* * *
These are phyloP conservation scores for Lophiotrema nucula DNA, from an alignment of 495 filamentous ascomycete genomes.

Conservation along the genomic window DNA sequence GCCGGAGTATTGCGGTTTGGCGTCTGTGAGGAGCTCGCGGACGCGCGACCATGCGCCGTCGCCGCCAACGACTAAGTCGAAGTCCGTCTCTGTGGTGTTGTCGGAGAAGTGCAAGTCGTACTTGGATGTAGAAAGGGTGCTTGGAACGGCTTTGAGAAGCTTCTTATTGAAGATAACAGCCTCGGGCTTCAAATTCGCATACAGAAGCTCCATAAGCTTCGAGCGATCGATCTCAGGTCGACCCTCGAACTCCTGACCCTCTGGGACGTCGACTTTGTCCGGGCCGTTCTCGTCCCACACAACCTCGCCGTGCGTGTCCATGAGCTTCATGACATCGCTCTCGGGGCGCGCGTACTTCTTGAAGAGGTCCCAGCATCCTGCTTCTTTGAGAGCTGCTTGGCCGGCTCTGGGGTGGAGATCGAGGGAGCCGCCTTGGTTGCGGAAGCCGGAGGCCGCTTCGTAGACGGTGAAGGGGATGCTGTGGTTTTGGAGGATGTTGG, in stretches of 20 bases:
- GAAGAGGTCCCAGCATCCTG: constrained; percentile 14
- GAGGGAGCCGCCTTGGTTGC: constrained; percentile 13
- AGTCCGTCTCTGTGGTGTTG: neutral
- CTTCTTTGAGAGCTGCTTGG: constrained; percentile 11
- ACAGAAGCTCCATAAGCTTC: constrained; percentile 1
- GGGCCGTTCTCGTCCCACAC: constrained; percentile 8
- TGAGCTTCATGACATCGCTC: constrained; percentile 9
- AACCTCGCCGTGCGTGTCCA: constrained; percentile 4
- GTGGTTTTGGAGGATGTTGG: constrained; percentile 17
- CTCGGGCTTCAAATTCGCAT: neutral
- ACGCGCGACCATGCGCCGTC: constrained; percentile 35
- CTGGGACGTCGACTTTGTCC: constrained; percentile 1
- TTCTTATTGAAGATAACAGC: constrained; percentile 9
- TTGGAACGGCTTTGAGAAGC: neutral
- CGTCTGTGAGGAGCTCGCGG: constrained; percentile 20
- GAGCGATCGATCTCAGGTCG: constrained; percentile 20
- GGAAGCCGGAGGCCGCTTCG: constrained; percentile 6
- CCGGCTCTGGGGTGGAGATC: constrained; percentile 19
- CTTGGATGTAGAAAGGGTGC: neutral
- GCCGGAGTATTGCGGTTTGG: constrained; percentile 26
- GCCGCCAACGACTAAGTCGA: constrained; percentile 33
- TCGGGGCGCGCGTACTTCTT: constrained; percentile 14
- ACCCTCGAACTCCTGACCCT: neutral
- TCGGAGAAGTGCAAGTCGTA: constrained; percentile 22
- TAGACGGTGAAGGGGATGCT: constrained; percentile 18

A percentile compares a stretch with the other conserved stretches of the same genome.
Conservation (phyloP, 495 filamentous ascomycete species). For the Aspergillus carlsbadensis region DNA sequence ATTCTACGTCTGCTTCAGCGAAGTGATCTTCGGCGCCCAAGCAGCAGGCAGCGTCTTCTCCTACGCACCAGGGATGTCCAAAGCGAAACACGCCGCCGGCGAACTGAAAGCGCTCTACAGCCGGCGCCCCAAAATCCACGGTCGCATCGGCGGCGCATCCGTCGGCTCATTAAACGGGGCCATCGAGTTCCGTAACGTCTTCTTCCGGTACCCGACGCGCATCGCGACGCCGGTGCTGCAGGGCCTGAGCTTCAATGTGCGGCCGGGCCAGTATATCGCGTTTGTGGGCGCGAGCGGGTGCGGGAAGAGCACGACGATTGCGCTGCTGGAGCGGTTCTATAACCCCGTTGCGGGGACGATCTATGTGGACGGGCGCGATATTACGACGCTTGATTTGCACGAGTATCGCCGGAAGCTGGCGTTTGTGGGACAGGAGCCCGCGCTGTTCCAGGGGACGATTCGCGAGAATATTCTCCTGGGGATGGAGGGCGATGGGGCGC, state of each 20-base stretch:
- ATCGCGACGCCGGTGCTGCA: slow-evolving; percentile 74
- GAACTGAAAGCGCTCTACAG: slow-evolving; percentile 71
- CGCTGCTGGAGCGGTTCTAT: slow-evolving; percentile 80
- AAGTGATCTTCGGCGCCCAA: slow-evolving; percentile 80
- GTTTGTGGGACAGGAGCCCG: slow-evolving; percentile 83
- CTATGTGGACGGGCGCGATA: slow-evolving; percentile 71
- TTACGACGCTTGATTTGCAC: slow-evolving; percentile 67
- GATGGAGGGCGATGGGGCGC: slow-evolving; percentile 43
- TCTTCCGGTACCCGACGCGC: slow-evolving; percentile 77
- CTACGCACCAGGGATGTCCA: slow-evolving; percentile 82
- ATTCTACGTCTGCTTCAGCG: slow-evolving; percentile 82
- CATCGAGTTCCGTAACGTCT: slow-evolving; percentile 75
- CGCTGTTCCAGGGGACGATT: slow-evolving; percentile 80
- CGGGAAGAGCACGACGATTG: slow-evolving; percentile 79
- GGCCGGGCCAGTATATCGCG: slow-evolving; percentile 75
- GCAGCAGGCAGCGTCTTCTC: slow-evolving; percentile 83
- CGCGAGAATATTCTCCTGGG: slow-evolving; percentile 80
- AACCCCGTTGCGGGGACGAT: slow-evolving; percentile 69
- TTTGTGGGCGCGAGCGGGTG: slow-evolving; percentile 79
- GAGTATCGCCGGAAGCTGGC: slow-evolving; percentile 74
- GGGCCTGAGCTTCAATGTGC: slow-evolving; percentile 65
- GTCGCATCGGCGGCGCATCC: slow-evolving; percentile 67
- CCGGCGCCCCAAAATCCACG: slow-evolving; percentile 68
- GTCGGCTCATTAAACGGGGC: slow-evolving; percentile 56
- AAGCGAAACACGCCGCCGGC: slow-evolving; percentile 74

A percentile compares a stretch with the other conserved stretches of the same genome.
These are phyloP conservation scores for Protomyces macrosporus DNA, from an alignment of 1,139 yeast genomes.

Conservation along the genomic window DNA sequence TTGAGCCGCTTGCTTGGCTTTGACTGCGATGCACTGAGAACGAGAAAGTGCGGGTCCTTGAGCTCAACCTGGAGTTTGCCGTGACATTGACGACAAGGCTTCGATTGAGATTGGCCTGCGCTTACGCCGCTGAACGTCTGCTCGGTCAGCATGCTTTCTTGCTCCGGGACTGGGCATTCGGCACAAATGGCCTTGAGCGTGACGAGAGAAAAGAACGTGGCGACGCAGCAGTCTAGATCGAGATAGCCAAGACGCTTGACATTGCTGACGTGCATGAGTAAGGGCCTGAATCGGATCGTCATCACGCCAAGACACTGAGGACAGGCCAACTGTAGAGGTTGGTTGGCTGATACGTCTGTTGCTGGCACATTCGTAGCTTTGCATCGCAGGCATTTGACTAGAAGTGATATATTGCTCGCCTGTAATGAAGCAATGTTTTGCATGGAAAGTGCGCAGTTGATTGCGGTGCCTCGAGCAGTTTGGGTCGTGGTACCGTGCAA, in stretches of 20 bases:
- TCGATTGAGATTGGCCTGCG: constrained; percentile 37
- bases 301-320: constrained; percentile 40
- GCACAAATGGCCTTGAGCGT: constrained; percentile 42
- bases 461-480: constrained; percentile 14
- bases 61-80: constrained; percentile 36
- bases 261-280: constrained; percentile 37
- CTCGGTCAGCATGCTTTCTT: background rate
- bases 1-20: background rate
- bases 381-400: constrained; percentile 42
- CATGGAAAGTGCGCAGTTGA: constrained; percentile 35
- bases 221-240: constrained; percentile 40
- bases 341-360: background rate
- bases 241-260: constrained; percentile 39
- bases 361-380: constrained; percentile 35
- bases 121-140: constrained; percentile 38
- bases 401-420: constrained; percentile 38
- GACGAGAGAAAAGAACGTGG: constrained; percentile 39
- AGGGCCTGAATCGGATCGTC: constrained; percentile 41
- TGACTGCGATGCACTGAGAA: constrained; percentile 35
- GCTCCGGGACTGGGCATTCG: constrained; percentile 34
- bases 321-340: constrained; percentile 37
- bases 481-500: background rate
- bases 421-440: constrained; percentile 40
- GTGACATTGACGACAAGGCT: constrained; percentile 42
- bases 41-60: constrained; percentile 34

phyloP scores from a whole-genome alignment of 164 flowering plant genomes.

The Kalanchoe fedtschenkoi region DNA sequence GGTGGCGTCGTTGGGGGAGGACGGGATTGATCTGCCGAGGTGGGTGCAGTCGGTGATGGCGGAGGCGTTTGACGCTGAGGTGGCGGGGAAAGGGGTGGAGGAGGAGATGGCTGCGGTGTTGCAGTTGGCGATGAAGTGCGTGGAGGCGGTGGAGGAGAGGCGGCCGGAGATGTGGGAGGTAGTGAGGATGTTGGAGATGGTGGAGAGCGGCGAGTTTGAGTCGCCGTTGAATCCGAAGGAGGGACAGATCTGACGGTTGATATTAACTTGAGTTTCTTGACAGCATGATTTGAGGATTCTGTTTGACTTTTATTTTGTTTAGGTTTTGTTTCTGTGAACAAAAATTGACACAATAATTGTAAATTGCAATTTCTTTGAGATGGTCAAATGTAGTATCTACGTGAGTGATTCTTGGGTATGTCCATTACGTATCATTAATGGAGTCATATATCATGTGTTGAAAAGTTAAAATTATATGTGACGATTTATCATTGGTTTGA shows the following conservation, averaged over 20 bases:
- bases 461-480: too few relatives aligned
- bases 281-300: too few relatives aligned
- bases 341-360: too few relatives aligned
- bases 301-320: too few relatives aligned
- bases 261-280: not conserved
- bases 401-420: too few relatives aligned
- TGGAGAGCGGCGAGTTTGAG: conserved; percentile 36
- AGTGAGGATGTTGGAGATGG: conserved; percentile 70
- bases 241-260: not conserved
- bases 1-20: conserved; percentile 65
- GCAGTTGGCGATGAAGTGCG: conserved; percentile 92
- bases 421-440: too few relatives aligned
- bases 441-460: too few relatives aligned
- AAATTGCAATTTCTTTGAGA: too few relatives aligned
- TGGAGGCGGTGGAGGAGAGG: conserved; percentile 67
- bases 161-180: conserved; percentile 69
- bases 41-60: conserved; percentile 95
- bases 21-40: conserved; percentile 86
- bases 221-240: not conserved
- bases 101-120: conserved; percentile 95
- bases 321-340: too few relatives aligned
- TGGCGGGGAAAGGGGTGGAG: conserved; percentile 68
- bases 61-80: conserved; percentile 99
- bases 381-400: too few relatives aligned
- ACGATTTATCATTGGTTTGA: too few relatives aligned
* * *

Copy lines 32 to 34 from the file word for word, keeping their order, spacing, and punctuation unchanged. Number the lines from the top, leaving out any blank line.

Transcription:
- CGCTGCTGGAGCGGTTCTAT: slow-evolving; percentile 80
- AAGTGATCTTCGGCGCCCAA: slow-evolving; percentile 80
- GTTTGTGGGACAGGAGCCCG: slow-evolving; percentile 83